Tips & tricks for merchants & delivery times
To over deliver or under deliver? Top tips for improving your delivery offerings on Amazon
Fast delivery speeds are one of the main things customers look for when purchasing products online. Unfortunately, for a lot of sellers, delivery is often an afterthought.
When Amazon first started becoming a household name in the UK, the idea of getting any product delivered to your doorstep within 5 days of asking was almost unprecedented.
Fast forward a few years however and what was once considered fast now looks painfully slow. While 89% of consumers think 2-day shipping is “fast”, that figure drops to 42% in regards to 3-4 days shipping. In fact, so high is the demand for speed that 41% of consumers are willing to pay an extra charge for same-day delivery, while 24% would pay more to receive packages within a two-hour window of their choosing.
But here’s the stat which really matters. While 75% of shoppers want same-day shipping, only 50% of online retailers are actually offering it.
Amazon’s revolution of the online market means that customers have come to expect near-instant delivery as standard. Unfortunately, if you’re a self-fulfilled Amazon seller (and therefore not using FBA), then hitting these exceptional delivery benchmarks can be difficult.
But it isn’t impossible, and it’s one of the most important things you need to be focusing on as an Amazon seller. Here are 5 tips for ensuring your business is offering the best delivery options possible.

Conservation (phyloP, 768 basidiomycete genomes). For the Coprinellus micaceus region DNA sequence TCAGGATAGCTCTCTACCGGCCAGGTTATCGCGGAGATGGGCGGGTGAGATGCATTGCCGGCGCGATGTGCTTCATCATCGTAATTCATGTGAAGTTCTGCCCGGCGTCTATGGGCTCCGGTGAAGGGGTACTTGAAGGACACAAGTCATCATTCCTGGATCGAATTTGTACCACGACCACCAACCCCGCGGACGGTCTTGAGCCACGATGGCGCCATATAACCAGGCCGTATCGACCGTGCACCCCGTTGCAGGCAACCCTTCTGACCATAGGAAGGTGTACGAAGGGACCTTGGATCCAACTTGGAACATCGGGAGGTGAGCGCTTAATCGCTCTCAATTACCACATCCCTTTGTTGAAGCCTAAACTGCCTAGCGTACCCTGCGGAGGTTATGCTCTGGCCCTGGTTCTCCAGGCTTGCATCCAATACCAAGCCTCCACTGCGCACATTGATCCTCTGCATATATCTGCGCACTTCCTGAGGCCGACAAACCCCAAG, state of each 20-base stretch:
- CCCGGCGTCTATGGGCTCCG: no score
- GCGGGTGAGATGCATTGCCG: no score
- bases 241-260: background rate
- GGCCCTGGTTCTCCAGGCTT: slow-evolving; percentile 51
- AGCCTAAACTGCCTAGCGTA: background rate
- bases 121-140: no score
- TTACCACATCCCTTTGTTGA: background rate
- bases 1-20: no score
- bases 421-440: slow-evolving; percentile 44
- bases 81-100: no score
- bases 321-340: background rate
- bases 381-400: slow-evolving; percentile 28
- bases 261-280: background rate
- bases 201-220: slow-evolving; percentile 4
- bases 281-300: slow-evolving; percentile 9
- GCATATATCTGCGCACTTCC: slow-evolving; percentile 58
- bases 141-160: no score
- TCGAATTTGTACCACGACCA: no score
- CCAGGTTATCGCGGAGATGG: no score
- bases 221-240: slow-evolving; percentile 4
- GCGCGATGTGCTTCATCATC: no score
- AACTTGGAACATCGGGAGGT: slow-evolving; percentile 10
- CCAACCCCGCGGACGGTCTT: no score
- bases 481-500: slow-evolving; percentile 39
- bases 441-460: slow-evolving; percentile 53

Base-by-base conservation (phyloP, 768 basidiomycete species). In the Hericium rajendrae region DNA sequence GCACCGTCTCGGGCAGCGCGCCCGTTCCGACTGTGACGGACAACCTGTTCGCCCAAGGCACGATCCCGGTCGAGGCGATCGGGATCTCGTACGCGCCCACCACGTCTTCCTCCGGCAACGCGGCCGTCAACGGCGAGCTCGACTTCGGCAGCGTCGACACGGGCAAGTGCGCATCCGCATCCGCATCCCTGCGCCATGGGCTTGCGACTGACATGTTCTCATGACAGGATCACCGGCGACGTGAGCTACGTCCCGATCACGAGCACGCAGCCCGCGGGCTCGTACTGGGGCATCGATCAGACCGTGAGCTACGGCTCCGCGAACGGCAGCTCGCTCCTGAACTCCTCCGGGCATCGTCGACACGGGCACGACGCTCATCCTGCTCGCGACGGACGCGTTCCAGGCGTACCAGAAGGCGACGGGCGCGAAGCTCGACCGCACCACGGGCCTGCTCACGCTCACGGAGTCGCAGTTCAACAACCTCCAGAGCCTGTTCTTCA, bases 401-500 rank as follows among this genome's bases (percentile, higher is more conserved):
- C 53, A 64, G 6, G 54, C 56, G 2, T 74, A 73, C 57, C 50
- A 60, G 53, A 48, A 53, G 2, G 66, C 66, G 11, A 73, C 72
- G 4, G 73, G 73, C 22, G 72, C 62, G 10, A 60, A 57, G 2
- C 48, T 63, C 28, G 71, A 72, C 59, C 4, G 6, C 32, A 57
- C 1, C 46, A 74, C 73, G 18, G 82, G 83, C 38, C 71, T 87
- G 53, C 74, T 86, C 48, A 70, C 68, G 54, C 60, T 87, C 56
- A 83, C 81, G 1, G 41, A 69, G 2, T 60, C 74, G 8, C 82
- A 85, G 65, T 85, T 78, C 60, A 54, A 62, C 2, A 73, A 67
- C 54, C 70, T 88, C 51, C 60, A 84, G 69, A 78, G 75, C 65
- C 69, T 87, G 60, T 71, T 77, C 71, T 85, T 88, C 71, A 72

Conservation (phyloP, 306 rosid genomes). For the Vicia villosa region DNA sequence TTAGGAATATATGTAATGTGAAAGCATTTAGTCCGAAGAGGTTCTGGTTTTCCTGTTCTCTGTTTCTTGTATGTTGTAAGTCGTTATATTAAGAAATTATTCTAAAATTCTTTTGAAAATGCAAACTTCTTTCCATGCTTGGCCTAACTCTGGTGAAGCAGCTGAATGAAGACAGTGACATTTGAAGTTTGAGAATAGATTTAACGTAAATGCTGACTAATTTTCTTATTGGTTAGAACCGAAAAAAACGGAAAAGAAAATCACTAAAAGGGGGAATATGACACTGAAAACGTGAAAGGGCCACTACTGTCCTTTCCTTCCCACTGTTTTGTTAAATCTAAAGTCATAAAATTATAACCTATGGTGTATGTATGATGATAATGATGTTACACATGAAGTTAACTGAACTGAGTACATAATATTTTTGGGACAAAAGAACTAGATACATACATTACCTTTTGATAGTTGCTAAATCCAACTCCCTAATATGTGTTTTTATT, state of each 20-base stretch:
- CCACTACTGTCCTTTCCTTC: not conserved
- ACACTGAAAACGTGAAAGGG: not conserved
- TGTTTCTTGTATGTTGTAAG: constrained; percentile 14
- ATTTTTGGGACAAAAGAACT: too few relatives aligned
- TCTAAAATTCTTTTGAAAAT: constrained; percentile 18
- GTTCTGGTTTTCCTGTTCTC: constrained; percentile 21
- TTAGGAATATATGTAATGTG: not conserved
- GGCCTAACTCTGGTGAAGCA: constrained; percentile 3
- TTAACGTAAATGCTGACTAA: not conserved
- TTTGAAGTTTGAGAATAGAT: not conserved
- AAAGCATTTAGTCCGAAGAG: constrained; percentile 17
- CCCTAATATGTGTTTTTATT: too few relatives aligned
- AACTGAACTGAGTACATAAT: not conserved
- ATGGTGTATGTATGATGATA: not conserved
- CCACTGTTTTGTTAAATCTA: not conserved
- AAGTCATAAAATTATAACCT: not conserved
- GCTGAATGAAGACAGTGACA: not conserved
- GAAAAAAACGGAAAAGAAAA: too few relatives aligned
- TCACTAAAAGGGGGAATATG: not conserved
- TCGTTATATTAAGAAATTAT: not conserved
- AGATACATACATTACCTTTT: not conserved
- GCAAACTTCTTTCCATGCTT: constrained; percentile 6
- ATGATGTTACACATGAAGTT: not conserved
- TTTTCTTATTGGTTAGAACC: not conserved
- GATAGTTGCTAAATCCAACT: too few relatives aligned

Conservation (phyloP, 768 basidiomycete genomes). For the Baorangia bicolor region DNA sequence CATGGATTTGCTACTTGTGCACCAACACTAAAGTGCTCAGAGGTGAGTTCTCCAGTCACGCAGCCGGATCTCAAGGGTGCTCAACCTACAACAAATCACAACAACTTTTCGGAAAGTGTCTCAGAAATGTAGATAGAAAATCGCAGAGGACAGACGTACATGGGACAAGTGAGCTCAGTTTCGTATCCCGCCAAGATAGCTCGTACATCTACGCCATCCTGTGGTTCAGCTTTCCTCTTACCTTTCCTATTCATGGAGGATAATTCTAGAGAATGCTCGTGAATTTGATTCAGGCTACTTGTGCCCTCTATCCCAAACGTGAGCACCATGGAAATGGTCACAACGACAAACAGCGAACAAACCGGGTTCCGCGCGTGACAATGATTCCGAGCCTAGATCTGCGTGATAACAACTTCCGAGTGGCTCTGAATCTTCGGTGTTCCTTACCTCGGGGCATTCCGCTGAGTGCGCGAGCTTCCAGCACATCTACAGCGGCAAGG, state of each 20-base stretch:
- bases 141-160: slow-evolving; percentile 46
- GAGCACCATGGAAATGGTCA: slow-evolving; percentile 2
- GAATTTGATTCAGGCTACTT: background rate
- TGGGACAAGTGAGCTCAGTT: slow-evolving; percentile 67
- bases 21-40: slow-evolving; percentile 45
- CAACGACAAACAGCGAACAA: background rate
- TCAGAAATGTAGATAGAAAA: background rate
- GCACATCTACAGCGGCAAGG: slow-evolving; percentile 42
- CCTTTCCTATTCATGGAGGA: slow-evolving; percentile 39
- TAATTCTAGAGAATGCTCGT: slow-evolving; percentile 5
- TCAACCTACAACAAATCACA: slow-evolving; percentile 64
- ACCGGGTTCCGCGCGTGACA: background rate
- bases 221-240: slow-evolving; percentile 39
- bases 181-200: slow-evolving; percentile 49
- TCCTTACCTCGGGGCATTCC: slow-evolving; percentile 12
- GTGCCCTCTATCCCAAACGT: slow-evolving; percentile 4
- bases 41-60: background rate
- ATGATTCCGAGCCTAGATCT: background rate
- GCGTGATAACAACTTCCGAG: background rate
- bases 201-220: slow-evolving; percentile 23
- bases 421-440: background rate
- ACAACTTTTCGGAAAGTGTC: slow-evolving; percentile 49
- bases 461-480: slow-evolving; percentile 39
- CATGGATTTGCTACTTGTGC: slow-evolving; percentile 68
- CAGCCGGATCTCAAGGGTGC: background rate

Front AND back
In an ideal world, Amazon would prefer sellers to use Amazon fulfillment methods, as this is the easiest way for them to ensure consistent delivery. For that reason, Amazon has really strict performance metrics in place, especially around delivery times, which you’ll need to hit in order to avoid a potential account suspension.
Now, most people know about updating the delivery times for each of their products on their front-end product pages, but less people know about an important trick behind the scenes.
Amazon sets the default handling time (the amount of time it takes for a seller to dispatch their orders) for all of its sellers to 1-2 business days. But let’s say you’re a manufacturer of heavy furniture or large goods… it could take you more like 1-2 weeks before you can ship an order. Unless you change these parameters in the background at an early stage, you could be setting some overly-optimistic delivery expectations on your Amazon product pages.
Find your balance
It’s really key to get the balance right between meeting customer expectations while also being realistic. The further away the delivery date is, the less attractive your product is going to look to a customer. Then again, being consistently late with your shipments can incur some heavy penalties from Amazon.
Which begs the question – to over deliver or under deliver?
As is often the case on Amazon, being conservative at first and then ramping up as you gain better forecasts is a good rule of thumb. It may be tempting to follow the same metrics as your ecommerce platform, but remember the Amazon process is slightly different, and immediate success isn’t guaranteed. Focus on gaining traction with customers first, and then you can start to improve your delivery offering and keep that sales wheel rolling.